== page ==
This morning I woke at the farm


This morning I woke at the farm.

I read DeMello and Rohr and Mary Oliver. Copied some words down so they might cement themselves into my understanding. 

A letter to myself began: “Remember, Christa…”

I found a hidden place on a stone bench to stare at one particular branch blowing in the breeze about 25 yards away. I stare and stare and stare, listening for earth songs and the heartbeat of the Beloved. He can spill a universe of love into my soul with just His eyes. The trick is not looking away...

(Read the rest of this piece on my Patreon page + watch for more prose and poems there...)

the trouble of listening

Screen Shot 2015-02-03 at 1.05.04 PM A bit of context?

When we adopted our son, we gained a sudden sensitivity to the well-intentioned words that manage to nonetheless sucker punch a parent's heart.  Things like, "So that one's adopted, and these are your own?"

In the wake of a miscarriage or divorce, you heard things like, "Well, at least you're can always try again...".

Other times you weren't the one in the difficult shoes, but you were close enough to feel what another human felt when he/she was dismissed, overlooked, humiliated or rebuked, and suddenly you're appalled at all the missing-the-mark things that have come out of your own mouth.

The antidote isn't to stop trying, but to keep coming close and straining your heart & mind toward that of your fellow humans, to really listen, to make small steps toward understanding.  Straining to see & hear God together.

THAT is what it means to love your neighbor.












Love is a pilgrimage through sunlit hills and dreary forests and across roadless deserts, with companions who carry vastly different kinds of luggage and often can't even agree on where to the pitch the tent.

Some of my favorite traveling companions are skeptics, wounded faithful, and unbelievers (cue "All My Favorite People" by Over the Rhine), and right now coming close to them means taking a look around from their vantage point for awhile.  I want to hear them out, and I also want to understand my own perspective in truer context.  So that's what my brain is doing these days, and you know what?  I'm experiencing some frustration.  Spoiler alert: that will likely come out in my poetry, songs, and conversations from time to time.

Sometimes you have to pry yourself out of whatever emotional/intellectual/theological armchair you've gotten so comfy in, if only to cross the room and put your arm around someone you love.



the trouble of listening

(a poem)


I sit in the parked car and listen to the voice of my inner man,

Louder than wind whipping the glass

Louder than the spinning wheels of suburban traffic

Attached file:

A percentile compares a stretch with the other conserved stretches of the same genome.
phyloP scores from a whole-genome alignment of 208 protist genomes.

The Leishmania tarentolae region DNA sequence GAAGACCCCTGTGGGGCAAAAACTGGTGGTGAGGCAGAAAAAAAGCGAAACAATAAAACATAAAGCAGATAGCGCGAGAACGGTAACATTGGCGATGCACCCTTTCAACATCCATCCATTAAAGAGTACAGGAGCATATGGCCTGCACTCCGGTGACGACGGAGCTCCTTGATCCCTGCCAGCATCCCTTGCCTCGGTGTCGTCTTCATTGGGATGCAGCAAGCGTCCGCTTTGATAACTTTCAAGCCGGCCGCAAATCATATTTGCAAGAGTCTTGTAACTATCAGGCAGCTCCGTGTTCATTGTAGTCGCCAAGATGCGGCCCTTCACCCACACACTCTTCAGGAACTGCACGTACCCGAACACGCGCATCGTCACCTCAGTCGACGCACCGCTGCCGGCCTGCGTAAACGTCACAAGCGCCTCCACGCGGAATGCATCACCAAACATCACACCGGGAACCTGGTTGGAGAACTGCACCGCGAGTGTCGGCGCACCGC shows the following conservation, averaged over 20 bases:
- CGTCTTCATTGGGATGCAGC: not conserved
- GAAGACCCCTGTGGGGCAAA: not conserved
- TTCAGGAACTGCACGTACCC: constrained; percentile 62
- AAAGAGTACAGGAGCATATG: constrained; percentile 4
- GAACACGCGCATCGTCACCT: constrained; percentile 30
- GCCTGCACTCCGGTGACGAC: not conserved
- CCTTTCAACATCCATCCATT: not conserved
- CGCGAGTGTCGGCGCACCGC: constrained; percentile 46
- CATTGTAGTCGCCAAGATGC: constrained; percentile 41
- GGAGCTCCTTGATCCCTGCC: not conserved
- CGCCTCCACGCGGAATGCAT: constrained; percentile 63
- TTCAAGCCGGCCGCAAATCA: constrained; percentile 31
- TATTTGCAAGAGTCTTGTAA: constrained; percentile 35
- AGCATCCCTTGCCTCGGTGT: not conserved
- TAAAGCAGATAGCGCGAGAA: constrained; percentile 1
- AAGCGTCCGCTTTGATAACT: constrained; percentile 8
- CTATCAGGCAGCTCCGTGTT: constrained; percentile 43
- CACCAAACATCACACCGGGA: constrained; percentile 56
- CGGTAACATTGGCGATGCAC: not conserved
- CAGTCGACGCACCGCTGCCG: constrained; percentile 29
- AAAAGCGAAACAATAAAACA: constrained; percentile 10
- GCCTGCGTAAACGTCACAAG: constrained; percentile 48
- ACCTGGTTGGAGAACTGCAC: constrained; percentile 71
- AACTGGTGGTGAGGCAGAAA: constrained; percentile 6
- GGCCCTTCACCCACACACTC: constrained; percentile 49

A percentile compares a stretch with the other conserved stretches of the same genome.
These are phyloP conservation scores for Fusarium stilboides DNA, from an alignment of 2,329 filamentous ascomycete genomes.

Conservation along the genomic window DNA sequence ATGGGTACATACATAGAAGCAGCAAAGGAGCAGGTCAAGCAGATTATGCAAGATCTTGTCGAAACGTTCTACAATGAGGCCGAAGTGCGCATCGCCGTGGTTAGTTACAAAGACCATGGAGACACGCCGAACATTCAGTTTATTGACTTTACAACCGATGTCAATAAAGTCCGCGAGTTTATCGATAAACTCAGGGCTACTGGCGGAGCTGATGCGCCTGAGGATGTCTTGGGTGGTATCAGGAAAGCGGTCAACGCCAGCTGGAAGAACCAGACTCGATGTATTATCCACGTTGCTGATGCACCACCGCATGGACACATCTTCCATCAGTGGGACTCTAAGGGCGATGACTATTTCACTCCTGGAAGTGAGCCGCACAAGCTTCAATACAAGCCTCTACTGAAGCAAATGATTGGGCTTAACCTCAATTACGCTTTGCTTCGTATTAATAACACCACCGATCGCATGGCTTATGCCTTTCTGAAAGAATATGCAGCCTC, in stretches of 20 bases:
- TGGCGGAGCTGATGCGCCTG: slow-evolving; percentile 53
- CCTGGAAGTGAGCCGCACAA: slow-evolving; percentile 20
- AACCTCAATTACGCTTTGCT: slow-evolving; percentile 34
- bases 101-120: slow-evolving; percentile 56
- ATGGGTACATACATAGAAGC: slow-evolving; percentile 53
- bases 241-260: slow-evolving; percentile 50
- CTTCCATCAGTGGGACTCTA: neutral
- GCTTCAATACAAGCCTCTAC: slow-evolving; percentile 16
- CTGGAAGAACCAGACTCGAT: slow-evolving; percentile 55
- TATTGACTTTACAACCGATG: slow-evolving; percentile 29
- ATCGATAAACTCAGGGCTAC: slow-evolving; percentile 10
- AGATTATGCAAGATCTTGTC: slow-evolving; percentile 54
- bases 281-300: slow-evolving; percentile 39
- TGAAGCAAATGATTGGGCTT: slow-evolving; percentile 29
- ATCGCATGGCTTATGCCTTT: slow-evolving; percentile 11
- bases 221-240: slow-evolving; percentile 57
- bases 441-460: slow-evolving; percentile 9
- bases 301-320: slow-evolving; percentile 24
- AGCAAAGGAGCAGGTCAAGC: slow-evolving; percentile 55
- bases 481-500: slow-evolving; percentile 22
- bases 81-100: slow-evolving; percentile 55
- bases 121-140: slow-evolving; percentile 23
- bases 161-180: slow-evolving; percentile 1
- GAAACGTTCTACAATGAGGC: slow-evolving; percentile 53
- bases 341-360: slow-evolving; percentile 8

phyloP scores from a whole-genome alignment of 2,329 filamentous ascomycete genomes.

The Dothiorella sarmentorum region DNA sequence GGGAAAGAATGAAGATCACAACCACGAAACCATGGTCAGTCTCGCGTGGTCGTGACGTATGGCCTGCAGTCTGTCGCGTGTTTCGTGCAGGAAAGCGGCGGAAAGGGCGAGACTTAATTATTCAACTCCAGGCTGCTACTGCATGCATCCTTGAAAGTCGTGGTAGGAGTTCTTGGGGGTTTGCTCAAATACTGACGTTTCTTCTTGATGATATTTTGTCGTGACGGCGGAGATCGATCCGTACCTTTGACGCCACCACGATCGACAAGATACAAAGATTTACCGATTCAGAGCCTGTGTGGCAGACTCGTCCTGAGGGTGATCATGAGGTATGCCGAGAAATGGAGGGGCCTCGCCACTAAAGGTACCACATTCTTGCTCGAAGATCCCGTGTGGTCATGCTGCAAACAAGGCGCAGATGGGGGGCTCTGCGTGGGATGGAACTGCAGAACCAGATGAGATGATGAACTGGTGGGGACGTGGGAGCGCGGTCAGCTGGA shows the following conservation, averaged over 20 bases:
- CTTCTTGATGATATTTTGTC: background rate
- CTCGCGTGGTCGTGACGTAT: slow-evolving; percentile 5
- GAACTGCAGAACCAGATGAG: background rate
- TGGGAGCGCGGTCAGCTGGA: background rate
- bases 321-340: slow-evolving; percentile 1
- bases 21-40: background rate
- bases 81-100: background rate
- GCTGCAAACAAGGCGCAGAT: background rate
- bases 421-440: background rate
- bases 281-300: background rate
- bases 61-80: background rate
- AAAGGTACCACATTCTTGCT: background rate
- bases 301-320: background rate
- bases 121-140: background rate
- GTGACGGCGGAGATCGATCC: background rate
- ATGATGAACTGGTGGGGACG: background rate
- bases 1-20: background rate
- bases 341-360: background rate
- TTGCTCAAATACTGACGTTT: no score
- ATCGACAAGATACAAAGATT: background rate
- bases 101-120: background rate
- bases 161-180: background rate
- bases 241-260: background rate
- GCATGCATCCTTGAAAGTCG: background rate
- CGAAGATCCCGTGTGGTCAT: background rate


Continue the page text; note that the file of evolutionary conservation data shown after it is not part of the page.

More brutal than the signage of strip mall storefronts

So bassy and persistent I can hardly believe passersby aren’t rubbernecking

Wondering at the ruckus

And the lady behind the wheel, still and staring.


Some days I am prisoner and warden,

The man in striped pajamas climbing barbed fences

And the armed guard yanking him back down by the waist of his pants.


Is it okay to admit it? That I sometimes want out?

That I want all mouths, including mine – mostly mine – to shut?

That if I could, I’d take what’s “mine” and leave the rest?


Would it be alright with you if – just for an hour or so - we

Box up the trending phrases and memes

Discard assumptions and studied answers -

Quietly walk by the tracks like we used to do

Knowing they lead


But having no earthly idea where

And not even thinking to ask


Because once

We were there

We were really there

And the grass was dead, the trees leafless

We had no phones or cameras or soundtracks

Only cold Virginia wind

Our own shivered breath

As we killed time,

Lived, together

In the singular, unremarkable moment


Now there is duty

And the backspace button

As if all the world’s salvation hinges

Not on his God-ness

But our goodness.

Not the sound of his voice

But mine.

As if my humanity may accidentally, irresponsibly,

Tumble out,

Remind you of your own.


I’m talking to myself, of course,

The weirdo at the wheel.


I’m neither cynic nor melancholic

But today I hear our chatter through my skeptic brother’s mind

And see through the heavy-lidded eyes of my grieving sister.


What I see are filtered photos and

Smiling pairs of eyes that subtly avoid contact

What I hear are framable arrangements of words

Around well-set tables, with no open chairs


At the moment what I know best is that we know less than we think we do

And may be more terrified of uncertainty than of hell

And that sometimes certainty saves us the trouble of listening.